Israel, which has threatened military action to prevent Iran from getting a nuclear bomb, said it will use “every means” possible to persuade Congress to reject it, though Obama vowed to veto such a move. The House and Senate would each need a two-thirds majority to override a veto.

Israeli Prime Minister Benjamin Netanyahu denounced the deal as a “historic mistake”, saying in a statement that “sweeping concessions were made in all areas meant to block Iran from the ability to arm itself with nuclear weapons”.

Should the agreement survive review, it would become one of the biggest foreign policy achievements for Obama, who kicked off the initiative with a call to Iranian President Hassan Rouhani nearly two years ago. The US cut diplomatic ties with Iran in 1980, after revolutionaries seized the American embassy in Tehran and held hostages for more than a year.

Iran agreed to cut 98% of its stockpile of enriched uranium and eliminate two-thirds of its centrifuges, according to a copy of the accord obtained by Bloomberg.

“This is a sign of hope for the entire world,” European Union (EU) foreign policy chief Federica Mogherini said in Vienna. “And we all know this is very much needed in these times.”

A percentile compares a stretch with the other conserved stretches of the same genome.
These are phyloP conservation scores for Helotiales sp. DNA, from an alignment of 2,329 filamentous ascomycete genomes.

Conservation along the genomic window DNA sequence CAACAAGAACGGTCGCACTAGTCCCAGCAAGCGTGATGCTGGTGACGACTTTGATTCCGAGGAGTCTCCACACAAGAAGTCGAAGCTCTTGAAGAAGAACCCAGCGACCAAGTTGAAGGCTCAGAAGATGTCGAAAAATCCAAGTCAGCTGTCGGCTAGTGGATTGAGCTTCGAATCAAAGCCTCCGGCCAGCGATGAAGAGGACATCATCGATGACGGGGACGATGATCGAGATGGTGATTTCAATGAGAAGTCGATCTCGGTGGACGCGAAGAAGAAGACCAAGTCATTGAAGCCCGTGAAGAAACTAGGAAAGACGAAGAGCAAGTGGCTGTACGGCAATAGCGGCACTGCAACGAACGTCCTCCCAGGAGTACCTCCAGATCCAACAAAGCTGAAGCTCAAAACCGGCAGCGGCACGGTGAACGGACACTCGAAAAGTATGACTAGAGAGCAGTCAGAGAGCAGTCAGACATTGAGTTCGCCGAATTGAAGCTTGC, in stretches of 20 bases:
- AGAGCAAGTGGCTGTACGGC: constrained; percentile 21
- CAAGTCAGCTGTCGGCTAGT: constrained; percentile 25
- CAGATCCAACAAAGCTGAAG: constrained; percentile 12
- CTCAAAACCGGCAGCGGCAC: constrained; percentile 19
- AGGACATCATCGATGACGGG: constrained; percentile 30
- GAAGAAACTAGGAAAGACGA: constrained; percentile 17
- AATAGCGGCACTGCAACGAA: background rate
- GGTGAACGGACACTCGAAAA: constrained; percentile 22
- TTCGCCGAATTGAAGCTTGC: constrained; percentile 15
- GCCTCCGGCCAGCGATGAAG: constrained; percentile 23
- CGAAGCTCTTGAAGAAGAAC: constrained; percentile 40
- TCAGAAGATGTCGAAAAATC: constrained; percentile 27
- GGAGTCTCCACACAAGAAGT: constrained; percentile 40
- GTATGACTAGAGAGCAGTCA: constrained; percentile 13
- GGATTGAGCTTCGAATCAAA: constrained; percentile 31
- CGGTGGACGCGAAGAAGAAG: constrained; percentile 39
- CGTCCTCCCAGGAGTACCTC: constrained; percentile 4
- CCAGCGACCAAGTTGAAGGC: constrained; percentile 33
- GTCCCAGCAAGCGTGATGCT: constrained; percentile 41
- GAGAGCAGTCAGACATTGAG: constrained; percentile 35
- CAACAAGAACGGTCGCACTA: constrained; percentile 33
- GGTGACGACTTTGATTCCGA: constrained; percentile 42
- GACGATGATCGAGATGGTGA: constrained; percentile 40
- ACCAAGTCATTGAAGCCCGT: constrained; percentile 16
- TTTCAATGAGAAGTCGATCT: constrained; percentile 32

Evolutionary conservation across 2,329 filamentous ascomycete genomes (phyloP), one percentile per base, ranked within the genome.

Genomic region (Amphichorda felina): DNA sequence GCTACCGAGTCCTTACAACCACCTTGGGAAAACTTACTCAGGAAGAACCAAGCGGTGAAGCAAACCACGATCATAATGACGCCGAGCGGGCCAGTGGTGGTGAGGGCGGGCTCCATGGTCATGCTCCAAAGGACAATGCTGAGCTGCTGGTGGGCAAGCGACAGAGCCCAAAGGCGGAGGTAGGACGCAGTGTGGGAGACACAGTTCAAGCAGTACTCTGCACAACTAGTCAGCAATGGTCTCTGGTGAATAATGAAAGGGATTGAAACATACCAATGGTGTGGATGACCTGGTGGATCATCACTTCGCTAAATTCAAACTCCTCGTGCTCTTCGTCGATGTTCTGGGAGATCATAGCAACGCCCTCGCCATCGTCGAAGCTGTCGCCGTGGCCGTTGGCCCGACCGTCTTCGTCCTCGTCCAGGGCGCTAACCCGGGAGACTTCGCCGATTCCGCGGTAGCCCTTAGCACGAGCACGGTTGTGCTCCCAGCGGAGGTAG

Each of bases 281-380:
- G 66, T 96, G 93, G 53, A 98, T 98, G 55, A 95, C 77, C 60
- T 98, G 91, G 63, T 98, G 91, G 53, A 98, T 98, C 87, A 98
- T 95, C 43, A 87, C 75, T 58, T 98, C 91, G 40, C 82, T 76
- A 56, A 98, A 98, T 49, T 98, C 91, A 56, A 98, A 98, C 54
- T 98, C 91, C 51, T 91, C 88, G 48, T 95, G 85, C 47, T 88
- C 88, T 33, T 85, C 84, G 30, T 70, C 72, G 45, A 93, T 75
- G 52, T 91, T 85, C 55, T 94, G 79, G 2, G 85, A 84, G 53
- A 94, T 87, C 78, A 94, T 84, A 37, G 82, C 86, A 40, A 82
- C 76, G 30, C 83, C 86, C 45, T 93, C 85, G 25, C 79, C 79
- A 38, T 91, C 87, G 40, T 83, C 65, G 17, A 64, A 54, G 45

Relief, including sales of aircraft by companies including Boeing Co., would be phased in after 15 December if Iran complies. The United Nation’s (UN) International Atomic Energy Agency will negotiate access to all suspect sites, including military bases such as Parchin.

Once UN monitors verify Iran has taken all steps to curb its nuclear activities, the US and the EU will also lift restrictions on most of its financial institutions except those sanctioned for terrorism or human rights abuses. Iranian banks, including the central bank, will be able to process transactions once again through SWIFT, the leading global financial messaging system, US officials said.

The US and the EU will also allow any nation to buy Iranian oil and ease curbs on trading refined products, chemicals and natural gas. Iran holds the second largest gas reserves in the world, after Russia.

“If Iran violates the deal, all these sanctions will snap back into place,” Obama said at the White House.

The UN ban on conventional weapons imports and exports by Iran will remain in place for five years, while the UN embargo on ballistic missiles will hold for eight years, according to the draft. The unilateral US arms embargo will stay in place.

Utpal Bhaskar is with Mint. Bloomberg’s Stepan Kravchenko in Vienna, Nafeesa Syeed in Dubai, Gregory Viscusi in Vienna, Kambiz Foroohar in New York and Angela Greiling Keane in Washington and Mint’s Asit Ranjan Mishra in New Delhi contributed to this story.